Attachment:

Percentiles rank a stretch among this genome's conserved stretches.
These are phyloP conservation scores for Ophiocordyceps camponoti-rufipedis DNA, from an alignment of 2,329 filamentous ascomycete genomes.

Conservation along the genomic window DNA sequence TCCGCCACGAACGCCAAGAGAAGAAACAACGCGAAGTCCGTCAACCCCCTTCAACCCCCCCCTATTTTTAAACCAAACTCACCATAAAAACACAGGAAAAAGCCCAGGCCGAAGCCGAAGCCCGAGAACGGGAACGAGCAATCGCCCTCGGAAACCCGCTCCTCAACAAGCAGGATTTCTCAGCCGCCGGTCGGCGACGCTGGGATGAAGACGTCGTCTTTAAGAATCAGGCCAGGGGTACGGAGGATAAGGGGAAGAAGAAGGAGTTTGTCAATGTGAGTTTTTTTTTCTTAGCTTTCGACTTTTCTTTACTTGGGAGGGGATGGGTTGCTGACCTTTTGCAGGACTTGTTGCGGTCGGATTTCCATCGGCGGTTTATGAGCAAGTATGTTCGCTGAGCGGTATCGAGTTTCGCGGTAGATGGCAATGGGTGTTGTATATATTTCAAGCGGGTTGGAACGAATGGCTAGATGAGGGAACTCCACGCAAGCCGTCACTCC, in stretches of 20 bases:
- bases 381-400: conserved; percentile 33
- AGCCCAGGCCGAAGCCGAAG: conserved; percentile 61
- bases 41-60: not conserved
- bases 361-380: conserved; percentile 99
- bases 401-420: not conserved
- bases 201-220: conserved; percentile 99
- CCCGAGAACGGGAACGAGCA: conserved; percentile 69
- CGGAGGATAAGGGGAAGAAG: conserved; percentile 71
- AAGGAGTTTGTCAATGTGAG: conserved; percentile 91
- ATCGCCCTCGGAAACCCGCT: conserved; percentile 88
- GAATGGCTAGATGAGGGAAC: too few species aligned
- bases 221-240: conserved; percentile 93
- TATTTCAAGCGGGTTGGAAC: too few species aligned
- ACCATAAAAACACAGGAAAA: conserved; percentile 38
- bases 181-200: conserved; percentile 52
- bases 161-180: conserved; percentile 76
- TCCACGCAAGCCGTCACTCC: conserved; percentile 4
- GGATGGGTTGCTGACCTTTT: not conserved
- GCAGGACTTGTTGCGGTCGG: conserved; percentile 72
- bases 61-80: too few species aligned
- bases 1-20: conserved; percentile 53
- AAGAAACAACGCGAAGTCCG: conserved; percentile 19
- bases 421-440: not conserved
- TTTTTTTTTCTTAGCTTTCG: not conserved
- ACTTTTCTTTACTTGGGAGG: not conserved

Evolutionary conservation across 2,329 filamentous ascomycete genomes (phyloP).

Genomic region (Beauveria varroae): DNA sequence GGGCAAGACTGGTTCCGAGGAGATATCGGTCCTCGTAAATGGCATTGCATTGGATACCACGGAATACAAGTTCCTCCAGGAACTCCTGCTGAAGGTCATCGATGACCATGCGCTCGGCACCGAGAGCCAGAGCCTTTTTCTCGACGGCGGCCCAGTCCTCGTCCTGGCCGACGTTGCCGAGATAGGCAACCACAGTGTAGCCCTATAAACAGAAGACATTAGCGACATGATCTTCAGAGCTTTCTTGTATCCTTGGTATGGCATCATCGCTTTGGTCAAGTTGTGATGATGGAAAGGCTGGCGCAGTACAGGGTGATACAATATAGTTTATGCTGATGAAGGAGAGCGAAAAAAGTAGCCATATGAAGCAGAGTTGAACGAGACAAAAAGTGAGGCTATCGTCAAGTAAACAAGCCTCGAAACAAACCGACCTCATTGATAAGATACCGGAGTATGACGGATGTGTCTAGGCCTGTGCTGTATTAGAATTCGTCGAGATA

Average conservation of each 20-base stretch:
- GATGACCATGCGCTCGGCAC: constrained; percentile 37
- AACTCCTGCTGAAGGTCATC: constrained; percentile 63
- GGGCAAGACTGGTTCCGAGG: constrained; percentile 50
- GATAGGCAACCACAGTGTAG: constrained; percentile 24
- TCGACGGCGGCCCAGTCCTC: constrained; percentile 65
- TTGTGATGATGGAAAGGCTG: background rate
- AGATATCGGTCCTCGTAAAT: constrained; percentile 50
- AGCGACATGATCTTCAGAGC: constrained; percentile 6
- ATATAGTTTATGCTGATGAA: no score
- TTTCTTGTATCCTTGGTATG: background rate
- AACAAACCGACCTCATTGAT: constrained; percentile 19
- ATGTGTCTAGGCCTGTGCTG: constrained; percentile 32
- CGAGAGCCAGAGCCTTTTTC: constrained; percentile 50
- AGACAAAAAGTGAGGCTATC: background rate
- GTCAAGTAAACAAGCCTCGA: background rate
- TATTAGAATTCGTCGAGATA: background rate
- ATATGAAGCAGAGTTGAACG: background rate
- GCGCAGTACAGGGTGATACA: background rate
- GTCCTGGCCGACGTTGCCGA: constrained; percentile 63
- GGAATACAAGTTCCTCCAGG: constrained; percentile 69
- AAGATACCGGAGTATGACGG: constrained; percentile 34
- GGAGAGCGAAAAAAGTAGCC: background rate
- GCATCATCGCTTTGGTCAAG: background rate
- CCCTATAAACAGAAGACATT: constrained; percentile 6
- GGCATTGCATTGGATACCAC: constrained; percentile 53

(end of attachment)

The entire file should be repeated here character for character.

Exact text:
Percentiles rank a stretch among this genome's conserved stretches.
These are phyloP conservation scores for Ophiocordyceps camponoti-rufipedis DNA, from an alignment of 2,329 filamentous ascomycete genomes.

Conservation along the genomic window DNA sequence TCCGCCACGAACGCCAAGAGAAGAAACAACGCGAAGTCCGTCAACCCCCTTCAACCCCCCCCTATTTTTAAACCAAACTCACCATAAAAACACAGGAAAAAGCCCAGGCCGAAGCCGAAGCCCGAGAACGGGAACGAGCAATCGCCCTCGGAAACCCGCTCCTCAACAAGCAGGATTTCTCAGCCGCCGGTCGGCGACGCTGGGATGAAGACGTCGTCTTTAAGAATCAGGCCAGGGGTACGGAGGATAAGGGGAAGAAGAAGGAGTTTGTCAATGTGAGTTTTTTTTTCTTAGCTTTCGACTTTTCTTTACTTGGGAGGGGATGGGTTGCTGACCTTTTGCAGGACTTGTTGCGGTCGGATTTCCATCGGCGGTTTATGAGCAAGTATGTTCGCTGAGCGGTATCGAGTTTCGCGGTAGATGGCAATGGGTGTTGTATATATTTCAAGCGGGTTGGAACGAATGGCTAGATGAGGGAACTCCACGCAAGCCGTCACTCC, in stretches of 20 bases:
- bases 381-400: conserved; percentile 33
- AGCCCAGGCCGAAGCCGAAG: conserved; percentile 61
- bases 41-60: not conserved
- bases 361-380: conserved; percentile 99
- bases 401-420: not conserved
- bases 201-220: conserved; percentile 99
- CCCGAGAACGGGAACGAGCA: conserved; percentile 69
- CGGAGGATAAGGGGAAGAAG: conserved; percentile 71
- AAGGAGTTTGTCAATGTGAG: conserved; percentile 91
- ATCGCCCTCGGAAACCCGCT: conserved; percentile 88
- GAATGGCTAGATGAGGGAAC: too few species aligned
- bases 221-240: conserved; percentile 93
- TATTTCAAGCGGGTTGGAAC: too few species aligned
- ACCATAAAAACACAGGAAAA: conserved; percentile 38
- bases 181-200: conserved; percentile 52
- bases 161-180: conserved; percentile 76
- TCCACGCAAGCCGTCACTCC: conserved; percentile 4
- GGATGGGTTGCTGACCTTTT: not conserved
- GCAGGACTTGTTGCGGTCGG: conserved; percentile 72
- bases 61-80: too few species aligned
- bases 1-20: conserved; percentile 53
- AAGAAACAACGCGAAGTCCG: conserved; percentile 19
- bases 421-440: not conserved
- TTTTTTTTTCTTAGCTTTCG: not conserved
- ACTTTTCTTTACTTGGGAGG: not conserved

Evolutionary conservation across 2,329 filamentous ascomycete genomes (phyloP).

Genomic region (Beauveria varroae): DNA sequence GGGCAAGACTGGTTCCGAGGAGATATCGGTCCTCGTAAATGGCATTGCATTGGATACCACGGAATACAAGTTCCTCCAGGAACTCCTGCTGAAGGTCATCGATGACCATGCGCTCGGCACCGAGAGCCAGAGCCTTTTTCTCGACGGCGGCCCAGTCCTCGTCCTGGCCGACGTTGCCGAGATAGGCAACCACAGTGTAGCCCTATAAACAGAAGACATTAGCGACATGATCTTCAGAGCTTTCTTGTATCCTTGGTATGGCATCATCGCTTTGGTCAAGTTGTGATGATGGAAAGGCTGGCGCAGTACAGGGTGATACAATATAGTTTATGCTGATGAAGGAGAGCGAAAAAAGTAGCCATATGAAGCAGAGTTGAACGAGACAAAAAGTGAGGCTATCGTCAAGTAAACAAGCCTCGAAACAAACCGACCTCATTGATAAGATACCGGAGTATGACGGATGTGTCTAGGCCTGTGCTGTATTAGAATTCGTCGAGATA

Average conservation of each 20-base stretch:
- GATGACCATGCGCTCGGCAC: constrained; percentile 37
- AACTCCTGCTGAAGGTCATC: constrained; percentile 63
- GGGCAAGACTGGTTCCGAGG: constrained; percentile 50
- GATAGGCAACCACAGTGTAG: constrained; percentile 24
- TCGACGGCGGCCCAGTCCTC: constrained; percentile 65
- TTGTGATGATGGAAAGGCTG: background rate
- AGATATCGGTCCTCGTAAAT: constrained; percentile 50
- AGCGACATGATCTTCAGAGC: constrained; percentile 6
- ATATAGTTTATGCTGATGAA: no score
- TTTCTTGTATCCTTGGTATG: background rate
- AACAAACCGACCTCATTGAT: constrained; percentile 19
- ATGTGTCTAGGCCTGTGCTG: constrained; percentile 32
- CGAGAGCCAGAGCCTTTTTC: constrained; percentile 50
- AGACAAAAAGTGAGGCTATC: background rate
- GTCAAGTAAACAAGCCTCGA: background rate
- TATTAGAATTCGTCGAGATA: background rate
- ATATGAAGCAGAGTTGAACG: background rate
- GCGCAGTACAGGGTGATACA: background rate
- GTCCTGGCCGACGTTGCCGA: constrained; percentile 63
- GGAATACAAGTTCCTCCAGG: constrained; percentile 69
- AAGATACCGGAGTATGACGG: constrained; percentile 34
- GGAGAGCGAAAAAAGTAGCC: background rate
- GCATCATCGCTTTGGTCAAG: background rate
- CCCTATAAACAGAAGACATT: constrained; percentile 6
- GGCATTGCATTGGATACCAC: constrained; percentile 53